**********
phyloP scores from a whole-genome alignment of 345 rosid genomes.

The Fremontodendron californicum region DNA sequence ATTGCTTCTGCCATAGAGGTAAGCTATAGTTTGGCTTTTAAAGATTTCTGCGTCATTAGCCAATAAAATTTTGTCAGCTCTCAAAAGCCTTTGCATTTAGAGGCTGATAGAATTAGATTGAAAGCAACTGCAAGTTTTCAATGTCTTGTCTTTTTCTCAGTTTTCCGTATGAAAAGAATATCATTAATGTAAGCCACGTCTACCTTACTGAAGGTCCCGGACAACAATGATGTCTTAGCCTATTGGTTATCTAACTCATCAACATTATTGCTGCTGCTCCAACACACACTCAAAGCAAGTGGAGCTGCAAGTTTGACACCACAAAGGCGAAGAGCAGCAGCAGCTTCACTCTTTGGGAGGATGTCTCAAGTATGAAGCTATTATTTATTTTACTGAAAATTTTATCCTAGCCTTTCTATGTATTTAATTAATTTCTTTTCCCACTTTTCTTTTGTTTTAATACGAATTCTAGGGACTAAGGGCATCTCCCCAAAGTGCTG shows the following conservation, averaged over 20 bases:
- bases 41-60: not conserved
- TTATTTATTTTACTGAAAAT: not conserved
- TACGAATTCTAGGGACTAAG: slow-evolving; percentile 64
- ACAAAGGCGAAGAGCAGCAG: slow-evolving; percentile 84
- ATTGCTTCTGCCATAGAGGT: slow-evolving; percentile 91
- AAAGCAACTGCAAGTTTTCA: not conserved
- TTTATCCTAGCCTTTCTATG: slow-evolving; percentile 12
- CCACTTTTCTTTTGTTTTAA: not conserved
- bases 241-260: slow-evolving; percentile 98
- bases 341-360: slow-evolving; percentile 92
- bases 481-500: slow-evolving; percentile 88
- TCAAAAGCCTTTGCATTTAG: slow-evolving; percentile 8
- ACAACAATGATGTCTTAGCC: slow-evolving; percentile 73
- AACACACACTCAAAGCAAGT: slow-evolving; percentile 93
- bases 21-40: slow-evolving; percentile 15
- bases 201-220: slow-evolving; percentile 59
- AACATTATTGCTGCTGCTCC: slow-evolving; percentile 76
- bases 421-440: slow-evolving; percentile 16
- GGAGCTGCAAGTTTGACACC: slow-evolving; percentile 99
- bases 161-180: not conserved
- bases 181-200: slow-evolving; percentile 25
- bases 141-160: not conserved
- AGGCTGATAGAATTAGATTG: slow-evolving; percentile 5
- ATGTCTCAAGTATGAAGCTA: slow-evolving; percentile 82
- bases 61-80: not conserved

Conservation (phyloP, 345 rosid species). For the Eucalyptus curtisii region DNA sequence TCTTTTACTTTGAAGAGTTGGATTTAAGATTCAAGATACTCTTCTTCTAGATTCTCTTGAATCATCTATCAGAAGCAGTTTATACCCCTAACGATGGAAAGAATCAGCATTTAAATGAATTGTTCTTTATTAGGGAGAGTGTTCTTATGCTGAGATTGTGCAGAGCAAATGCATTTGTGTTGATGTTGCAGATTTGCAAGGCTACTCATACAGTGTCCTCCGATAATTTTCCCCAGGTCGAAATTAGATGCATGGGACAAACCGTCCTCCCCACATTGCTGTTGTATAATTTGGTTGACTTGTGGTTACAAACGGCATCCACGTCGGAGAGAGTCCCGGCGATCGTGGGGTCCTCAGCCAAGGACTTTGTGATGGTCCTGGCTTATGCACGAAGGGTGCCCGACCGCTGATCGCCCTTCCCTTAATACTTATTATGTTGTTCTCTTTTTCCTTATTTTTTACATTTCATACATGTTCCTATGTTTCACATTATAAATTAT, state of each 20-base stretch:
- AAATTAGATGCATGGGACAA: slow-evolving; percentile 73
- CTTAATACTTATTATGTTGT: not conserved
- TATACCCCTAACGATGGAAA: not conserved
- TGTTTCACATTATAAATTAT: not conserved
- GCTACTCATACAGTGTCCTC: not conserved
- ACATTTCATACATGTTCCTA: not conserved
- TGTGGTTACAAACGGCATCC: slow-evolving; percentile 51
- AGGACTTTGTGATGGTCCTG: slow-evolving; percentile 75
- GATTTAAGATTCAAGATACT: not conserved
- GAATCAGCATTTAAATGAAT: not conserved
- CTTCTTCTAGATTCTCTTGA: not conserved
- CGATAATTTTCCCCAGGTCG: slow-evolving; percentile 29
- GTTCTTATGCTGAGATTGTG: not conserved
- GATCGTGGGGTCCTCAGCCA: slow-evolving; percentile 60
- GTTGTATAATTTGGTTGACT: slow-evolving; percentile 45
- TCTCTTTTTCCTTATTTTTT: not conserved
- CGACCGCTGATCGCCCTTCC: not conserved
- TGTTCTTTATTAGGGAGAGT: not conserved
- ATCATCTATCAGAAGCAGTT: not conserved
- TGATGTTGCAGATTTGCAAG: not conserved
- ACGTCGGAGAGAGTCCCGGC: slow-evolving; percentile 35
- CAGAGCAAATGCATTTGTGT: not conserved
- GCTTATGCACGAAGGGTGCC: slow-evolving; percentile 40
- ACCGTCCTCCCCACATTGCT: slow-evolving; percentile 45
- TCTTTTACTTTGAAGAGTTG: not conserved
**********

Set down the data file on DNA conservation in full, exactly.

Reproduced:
phyloP scores from a whole-genome alignment of 345 rosid genomes.

The Fremontodendron californicum region DNA sequence ATTGCTTCTGCCATAGAGGTAAGCTATAGTTTGGCTTTTAAAGATTTCTGCGTCATTAGCCAATAAAATTTTGTCAGCTCTCAAAAGCCTTTGCATTTAGAGGCTGATAGAATTAGATTGAAAGCAACTGCAAGTTTTCAATGTCTTGTCTTTTTCTCAGTTTTCCGTATGAAAAGAATATCATTAATGTAAGCCACGTCTACCTTACTGAAGGTCCCGGACAACAATGATGTCTTAGCCTATTGGTTATCTAACTCATCAACATTATTGCTGCTGCTCCAACACACACTCAAAGCAAGTGGAGCTGCAAGTTTGACACCACAAAGGCGAAGAGCAGCAGCAGCTTCACTCTTTGGGAGGATGTCTCAAGTATGAAGCTATTATTTATTTTACTGAAAATTTTATCCTAGCCTTTCTATGTATTTAATTAATTTCTTTTCCCACTTTTCTTTTGTTTTAATACGAATTCTAGGGACTAAGGGCATCTCCCCAAAGTGCTG shows the following conservation, averaged over 20 bases:
- bases 41-60: not conserved
- TTATTTATTTTACTGAAAAT: not conserved
- TACGAATTCTAGGGACTAAG: slow-evolving; percentile 64
- ACAAAGGCGAAGAGCAGCAG: slow-evolving; percentile 84
- ATTGCTTCTGCCATAGAGGT: slow-evolving; percentile 91
- AAAGCAACTGCAAGTTTTCA: not conserved
- TTTATCCTAGCCTTTCTATG: slow-evolving; percentile 12
- CCACTTTTCTTTTGTTTTAA: not conserved
- bases 241-260: slow-evolving; percentile 98
- bases 341-360: slow-evolving; percentile 92
- bases 481-500: slow-evolving; percentile 88
- TCAAAAGCCTTTGCATTTAG: slow-evolving; percentile 8
- ACAACAATGATGTCTTAGCC: slow-evolving; percentile 73
- AACACACACTCAAAGCAAGT: slow-evolving; percentile 93
- bases 21-40: slow-evolving; percentile 15
- bases 201-220: slow-evolving; percentile 59
- AACATTATTGCTGCTGCTCC: slow-evolving; percentile 76
- bases 421-440: slow-evolving; percentile 16
- GGAGCTGCAAGTTTGACACC: slow-evolving; percentile 99
- bases 161-180: not conserved
- bases 181-200: slow-evolving; percentile 25
- bases 141-160: not conserved
- AGGCTGATAGAATTAGATTG: slow-evolving; percentile 5
- ATGTCTCAAGTATGAAGCTA: slow-evolving; percentile 82
- bases 61-80: not conserved

Conservation (phyloP, 345 rosid species). For the Eucalyptus curtisii region DNA sequence TCTTTTACTTTGAAGAGTTGGATTTAAGATTCAAGATACTCTTCTTCTAGATTCTCTTGAATCATCTATCAGAAGCAGTTTATACCCCTAACGATGGAAAGAATCAGCATTTAAATGAATTGTTCTTTATTAGGGAGAGTGTTCTTATGCTGAGATTGTGCAGAGCAAATGCATTTGTGTTGATGTTGCAGATTTGCAAGGCTACTCATACAGTGTCCTCCGATAATTTTCCCCAGGTCGAAATTAGATGCATGGGACAAACCGTCCTCCCCACATTGCTGTTGTATAATTTGGTTGACTTGTGGTTACAAACGGCATCCACGTCGGAGAGAGTCCCGGCGATCGTGGGGTCCTCAGCCAAGGACTTTGTGATGGTCCTGGCTTATGCACGAAGGGTGCCCGACCGCTGATCGCCCTTCCCTTAATACTTATTATGTTGTTCTCTTTTTCCTTATTTTTTACATTTCATACATGTTCCTATGTTTCACATTATAAATTAT, state of each 20-base stretch:
- AAATTAGATGCATGGGACAA: slow-evolving; percentile 73
- CTTAATACTTATTATGTTGT: not conserved
- TATACCCCTAACGATGGAAA: not conserved
- TGTTTCACATTATAAATTAT: not conserved
- GCTACTCATACAGTGTCCTC: not conserved
- ACATTTCATACATGTTCCTA: not conserved
- TGTGGTTACAAACGGCATCC: slow-evolving; percentile 51
- AGGACTTTGTGATGGTCCTG: slow-evolving; percentile 75
- GATTTAAGATTCAAGATACT: not conserved
- GAATCAGCATTTAAATGAAT: not conserved
- CTTCTTCTAGATTCTCTTGA: not conserved
- CGATAATTTTCCCCAGGTCG: slow-evolving; percentile 29
- GTTCTTATGCTGAGATTGTG: not conserved
- GATCGTGGGGTCCTCAGCCA: slow-evolving; percentile 60
- GTTGTATAATTTGGTTGACT: slow-evolving; percentile 45
- TCTCTTTTTCCTTATTTTTT: not conserved
- CGACCGCTGATCGCCCTTCC: not conserved
- TGTTCTTTATTAGGGAGAGT: not conserved
- ATCATCTATCAGAAGCAGTT: not conserved
- TGATGTTGCAGATTTGCAAG: not conserved
- ACGTCGGAGAGAGTCCCGGC: slow-evolving; percentile 35
- CAGAGCAAATGCATTTGTGT: not conserved
- GCTTATGCACGAAGGGTGCC: slow-evolving; percentile 40
- ACCGTCCTCCCCACATTGCT: slow-evolving; percentile 45
- TCTTTTACTTTGAAGAGTTG: not conserved